Watch global market factors
I have traded the grain markets for 37 years. The markets have changed dramatically since 2005, and how I now trade and how I approach the grain markets have also changed dramatically. For farmers, the ways you get your marketing information and the ways you should use that information have also changed.
So what caused these significant changes in 2005? There were three major factors that happened between 2004 and 2007.
1. Wall Street firms started to view commodities as an asset class. After the Internet bubble and the drop in short-term and long-term interest rates, Wall Street companies, pension funds, and investors began looking at new ways to make money. They began taking a small part of their massive portfolios into the commodity markets. They put that money to work into commodity futures, commodity funds, commodity indexes, and commodity ETF's (exchange traded funds). This brought in new energy and a whole new dimension to the energy, grain, and livestock futures.
2. The Chicago Board of Trade (CBOT) became part of the CME Group Inc. The Chicago Mercantile Exchange (CME) went public first and eventually merged with the CBOT. This changed how grain futures were traded and how customer accounts were handled. The focus of the CME was to drive trading volume by marketing to hedge funds, indexes, and Wall Street firms. Trading volume in the grain markets exploded.
3. The futures trade moved from the pit to electronic trading. This was part of the drive by the CME Group to make the markets more transparent, more liquid, and to expand the trading hours. Again the CME efforts really worked. Trading volume in the grain markets soared, and during a weather market in 2008, you could almost trade around the clock.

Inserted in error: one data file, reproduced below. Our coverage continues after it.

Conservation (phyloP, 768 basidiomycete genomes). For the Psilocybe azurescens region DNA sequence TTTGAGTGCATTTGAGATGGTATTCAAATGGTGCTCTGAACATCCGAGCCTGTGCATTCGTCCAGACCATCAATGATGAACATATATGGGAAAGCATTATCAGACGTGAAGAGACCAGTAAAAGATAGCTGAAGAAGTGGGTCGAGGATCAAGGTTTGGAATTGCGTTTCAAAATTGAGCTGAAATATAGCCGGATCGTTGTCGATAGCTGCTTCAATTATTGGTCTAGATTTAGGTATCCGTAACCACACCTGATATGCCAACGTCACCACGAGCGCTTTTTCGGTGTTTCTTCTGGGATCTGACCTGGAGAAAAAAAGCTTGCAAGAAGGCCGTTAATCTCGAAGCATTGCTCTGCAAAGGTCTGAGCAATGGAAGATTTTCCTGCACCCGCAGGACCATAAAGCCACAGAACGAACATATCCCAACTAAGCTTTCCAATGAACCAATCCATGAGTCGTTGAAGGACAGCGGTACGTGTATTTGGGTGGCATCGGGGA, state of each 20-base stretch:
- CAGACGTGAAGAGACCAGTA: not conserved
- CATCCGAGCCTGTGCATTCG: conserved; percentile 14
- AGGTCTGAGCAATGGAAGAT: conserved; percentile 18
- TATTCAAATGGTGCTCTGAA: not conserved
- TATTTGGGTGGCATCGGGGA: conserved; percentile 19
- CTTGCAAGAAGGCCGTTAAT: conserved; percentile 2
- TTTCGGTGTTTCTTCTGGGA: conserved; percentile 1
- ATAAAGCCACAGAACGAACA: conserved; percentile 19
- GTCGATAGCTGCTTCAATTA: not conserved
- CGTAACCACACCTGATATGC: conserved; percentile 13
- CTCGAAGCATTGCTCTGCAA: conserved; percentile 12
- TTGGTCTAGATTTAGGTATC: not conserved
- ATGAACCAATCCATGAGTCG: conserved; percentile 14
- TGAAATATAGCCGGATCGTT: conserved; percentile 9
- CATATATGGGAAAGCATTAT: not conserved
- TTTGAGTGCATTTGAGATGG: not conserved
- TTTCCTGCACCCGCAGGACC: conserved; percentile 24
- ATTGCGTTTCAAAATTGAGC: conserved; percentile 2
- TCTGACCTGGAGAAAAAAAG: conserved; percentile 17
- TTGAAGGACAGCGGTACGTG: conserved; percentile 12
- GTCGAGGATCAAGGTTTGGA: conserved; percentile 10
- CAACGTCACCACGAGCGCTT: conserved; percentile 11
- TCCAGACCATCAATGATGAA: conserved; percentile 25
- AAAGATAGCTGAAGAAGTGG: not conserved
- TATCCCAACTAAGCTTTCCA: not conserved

What I watch for
For the first 30 years of trading, I watched the U.S. global supply/demand reports, studied weather, and tried to anticipate fundamental changes. I still stay aware of them. But now when I write my morning email updates, I focus on the following points in the order they are listed.
● Global stock markets. I watch what the global stock markets are doing in China, Japan, Europe, and the U.S.
● Crude oil. The price of crude tends to pull corn prices higher or lower.
● U.S. dollar index. When the U.S. dollar is trending lower, commodities move higher and vice versa.
● Gold. When investors are buying gold, they are usually buying the rest of the commodity markets as well.
● Weather. If weather is significant, I may put in a few weather and supply/demand comments. What used to be my first factor is now my last – if I even write about it at all.